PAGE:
Impact Effort

Although it often takes a large effort to learn and configure and then some effort to maintain, the Suricata Intrusion Prevention System (IPS) built in to IPFire can provide a significant security benefit, depending on the rules enabled and the kind of traffic your IPFire system routes.

Note: If you really want to ensure accurate monitoring, you should consider disabling various network card offload features. These features are excellent for lowering CPU utilization of your IPFire system but can truncate packets, preventing Snort detecting malicious network activity.

Use Location Block

Impact Effort

After enabling the Intrusion Detection System in IPFire, wait a week or so. Then check the Firewall logs sorted by country. In the WUI, go to Logs > FW-Loggraphs (Country). Depending on where your IPFire system is located and who you need to contact for business or personal reasons, you can block significant amounts of hostile traffic from the internet by simply blocking certain countries. This won't prevent a determined attacker in control of multiple systems (using a botnet for example) but it will significantly reduce noise and allow you to focus on items which actually need investigating.

  • Do some research and block countries with a high percentage of malicious traffic using the Location Block feature.

Note: Using IPFire's Location Block feature is the easiest way to make a massive reduction in the amount of incoming malicious traffic probing your network.

Configure Outgoing Firewall Rules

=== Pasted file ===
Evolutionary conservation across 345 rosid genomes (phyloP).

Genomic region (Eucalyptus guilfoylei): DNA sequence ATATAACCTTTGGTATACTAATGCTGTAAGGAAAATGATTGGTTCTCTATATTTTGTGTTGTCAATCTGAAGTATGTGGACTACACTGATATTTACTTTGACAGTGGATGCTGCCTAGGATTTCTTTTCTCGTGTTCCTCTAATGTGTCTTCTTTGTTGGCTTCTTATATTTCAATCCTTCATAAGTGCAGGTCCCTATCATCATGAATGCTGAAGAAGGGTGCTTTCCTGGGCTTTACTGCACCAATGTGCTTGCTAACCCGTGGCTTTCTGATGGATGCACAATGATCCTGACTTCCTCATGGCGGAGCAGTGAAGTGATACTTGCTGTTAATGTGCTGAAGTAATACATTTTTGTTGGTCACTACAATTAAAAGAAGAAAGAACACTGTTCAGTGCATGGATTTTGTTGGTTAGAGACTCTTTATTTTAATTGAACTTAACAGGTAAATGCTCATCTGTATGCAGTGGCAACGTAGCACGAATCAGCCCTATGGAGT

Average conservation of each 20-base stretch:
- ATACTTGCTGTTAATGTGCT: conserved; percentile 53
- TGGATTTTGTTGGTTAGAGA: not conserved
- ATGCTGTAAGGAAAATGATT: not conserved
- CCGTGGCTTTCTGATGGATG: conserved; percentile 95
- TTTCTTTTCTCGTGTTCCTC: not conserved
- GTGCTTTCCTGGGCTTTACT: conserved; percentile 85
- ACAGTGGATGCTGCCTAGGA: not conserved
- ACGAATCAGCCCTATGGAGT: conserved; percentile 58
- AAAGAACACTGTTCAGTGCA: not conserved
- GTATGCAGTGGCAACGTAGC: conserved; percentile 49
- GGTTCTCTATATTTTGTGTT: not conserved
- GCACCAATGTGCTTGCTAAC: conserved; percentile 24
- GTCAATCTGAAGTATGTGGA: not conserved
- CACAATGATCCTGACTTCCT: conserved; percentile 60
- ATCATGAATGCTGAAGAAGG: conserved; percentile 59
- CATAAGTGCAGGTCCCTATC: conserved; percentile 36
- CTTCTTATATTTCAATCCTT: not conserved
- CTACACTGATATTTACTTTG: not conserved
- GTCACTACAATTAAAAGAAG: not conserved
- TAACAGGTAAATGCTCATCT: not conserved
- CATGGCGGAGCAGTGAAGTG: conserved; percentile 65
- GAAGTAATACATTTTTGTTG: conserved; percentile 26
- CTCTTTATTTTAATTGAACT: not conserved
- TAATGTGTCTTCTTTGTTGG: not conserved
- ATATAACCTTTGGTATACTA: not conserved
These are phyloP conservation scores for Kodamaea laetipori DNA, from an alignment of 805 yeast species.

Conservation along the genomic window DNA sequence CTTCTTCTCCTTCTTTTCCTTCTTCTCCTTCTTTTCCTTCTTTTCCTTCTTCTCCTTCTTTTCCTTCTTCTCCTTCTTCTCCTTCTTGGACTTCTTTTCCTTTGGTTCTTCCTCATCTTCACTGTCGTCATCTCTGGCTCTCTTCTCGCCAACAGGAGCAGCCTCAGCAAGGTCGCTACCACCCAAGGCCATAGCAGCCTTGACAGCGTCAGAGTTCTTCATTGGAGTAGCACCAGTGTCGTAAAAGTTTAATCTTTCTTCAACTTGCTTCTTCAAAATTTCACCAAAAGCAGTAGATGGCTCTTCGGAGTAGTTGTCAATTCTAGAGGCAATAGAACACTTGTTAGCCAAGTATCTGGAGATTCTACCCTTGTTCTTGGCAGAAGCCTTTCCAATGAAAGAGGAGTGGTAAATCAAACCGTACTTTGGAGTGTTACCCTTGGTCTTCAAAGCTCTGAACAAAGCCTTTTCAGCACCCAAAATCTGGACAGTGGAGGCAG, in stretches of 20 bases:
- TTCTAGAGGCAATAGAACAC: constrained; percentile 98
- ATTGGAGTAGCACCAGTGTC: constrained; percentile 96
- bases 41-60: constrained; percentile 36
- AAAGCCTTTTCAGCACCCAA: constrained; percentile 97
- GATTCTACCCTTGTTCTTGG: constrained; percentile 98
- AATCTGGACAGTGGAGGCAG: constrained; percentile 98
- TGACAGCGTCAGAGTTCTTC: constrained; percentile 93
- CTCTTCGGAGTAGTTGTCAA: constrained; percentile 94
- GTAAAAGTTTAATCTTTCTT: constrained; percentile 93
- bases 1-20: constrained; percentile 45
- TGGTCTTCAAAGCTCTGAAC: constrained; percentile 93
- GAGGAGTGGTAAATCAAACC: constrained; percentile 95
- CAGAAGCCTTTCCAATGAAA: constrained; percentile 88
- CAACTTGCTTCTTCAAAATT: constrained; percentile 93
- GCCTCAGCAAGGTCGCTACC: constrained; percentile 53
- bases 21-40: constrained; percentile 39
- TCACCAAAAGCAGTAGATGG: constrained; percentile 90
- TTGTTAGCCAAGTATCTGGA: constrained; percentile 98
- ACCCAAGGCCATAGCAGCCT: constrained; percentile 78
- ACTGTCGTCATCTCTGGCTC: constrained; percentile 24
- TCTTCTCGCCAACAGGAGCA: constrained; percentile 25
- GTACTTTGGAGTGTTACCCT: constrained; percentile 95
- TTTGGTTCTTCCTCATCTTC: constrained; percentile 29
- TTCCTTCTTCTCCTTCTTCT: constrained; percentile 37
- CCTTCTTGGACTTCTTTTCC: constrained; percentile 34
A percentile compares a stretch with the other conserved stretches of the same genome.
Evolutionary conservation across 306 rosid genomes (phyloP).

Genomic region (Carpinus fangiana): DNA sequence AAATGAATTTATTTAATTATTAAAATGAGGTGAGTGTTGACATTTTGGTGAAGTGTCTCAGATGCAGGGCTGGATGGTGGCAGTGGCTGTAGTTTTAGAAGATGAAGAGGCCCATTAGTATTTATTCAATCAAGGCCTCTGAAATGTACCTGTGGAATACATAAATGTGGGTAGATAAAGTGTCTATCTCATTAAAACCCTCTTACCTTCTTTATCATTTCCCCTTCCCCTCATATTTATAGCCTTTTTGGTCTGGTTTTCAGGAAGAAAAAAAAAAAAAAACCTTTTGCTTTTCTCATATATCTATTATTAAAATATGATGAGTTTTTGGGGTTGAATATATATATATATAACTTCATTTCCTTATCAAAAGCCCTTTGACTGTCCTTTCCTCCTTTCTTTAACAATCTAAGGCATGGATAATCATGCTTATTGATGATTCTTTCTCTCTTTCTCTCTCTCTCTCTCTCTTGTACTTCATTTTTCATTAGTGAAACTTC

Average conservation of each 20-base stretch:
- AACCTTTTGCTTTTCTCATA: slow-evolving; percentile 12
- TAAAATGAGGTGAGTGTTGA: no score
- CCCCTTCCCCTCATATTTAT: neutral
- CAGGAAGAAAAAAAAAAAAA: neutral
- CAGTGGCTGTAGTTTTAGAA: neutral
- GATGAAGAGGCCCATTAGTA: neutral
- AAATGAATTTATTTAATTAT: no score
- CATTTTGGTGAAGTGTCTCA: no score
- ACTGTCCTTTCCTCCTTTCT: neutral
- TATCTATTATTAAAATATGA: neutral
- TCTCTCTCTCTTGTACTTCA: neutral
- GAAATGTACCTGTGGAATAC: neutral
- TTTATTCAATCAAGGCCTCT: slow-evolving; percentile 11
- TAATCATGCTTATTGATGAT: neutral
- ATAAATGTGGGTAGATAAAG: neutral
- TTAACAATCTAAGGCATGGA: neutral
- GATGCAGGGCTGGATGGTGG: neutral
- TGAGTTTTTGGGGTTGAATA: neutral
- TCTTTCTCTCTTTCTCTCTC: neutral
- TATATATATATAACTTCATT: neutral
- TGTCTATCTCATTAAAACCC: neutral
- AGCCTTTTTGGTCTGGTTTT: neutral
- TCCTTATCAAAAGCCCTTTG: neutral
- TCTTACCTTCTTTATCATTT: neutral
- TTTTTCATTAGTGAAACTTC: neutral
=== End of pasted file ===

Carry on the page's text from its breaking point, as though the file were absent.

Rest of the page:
Impact Effort

By default IPFire does not restrict (most) types of network traffic going out to the internet from your network. Creating outgoing firewall rules for all traffic on your network makes it difficult for malware to communicate to external servers. This means that it is less likely most malware will be able to steal your valuable information. It may also reduce the chance of malware like this to spread to other systems on your network.

Note: This requires a high amount of effort and mistakes may prevent devices and PCs from using the internet.

FIXME - Instructions for this procedure are yet to be written

  • Follow this procedure to monitor all your internet traffic over a period of time (to establish a baseline)
  • Based on what was recorded, create outgoing firewall rules to allow normal traffic
  • Deny all other traffic

Protect your network against DNS hijacking

Impact Effort

Follow the instructions to force all DNS traffic to use IPFire's built-in DNS proxy server so that you are less vulnerable to DNS hijacking. Use a DNS server which support DNSSEC to avoid DNS manipulation attacks.

Configure PPPoE from IPFire

Impact Effort

If you connect to the internet using a cable or DSL modem, it is highly likely that your modem rarely has patches available for security flaws. At worst, your modem may have a built-in default Administration account which have been hard-coded to allow your ISP to take control of it. Such built-in accounts are often discovered by hackers. Unless you are are extremely familiar with configuring your modem and it is regularly patched (like, for example, current model Fritz!Box modem routers which self-update) it is best to bypass your modem by configuring IPFire to connect to your ISP directly using PPPoE.

----Next Page: Reducing Attack Surface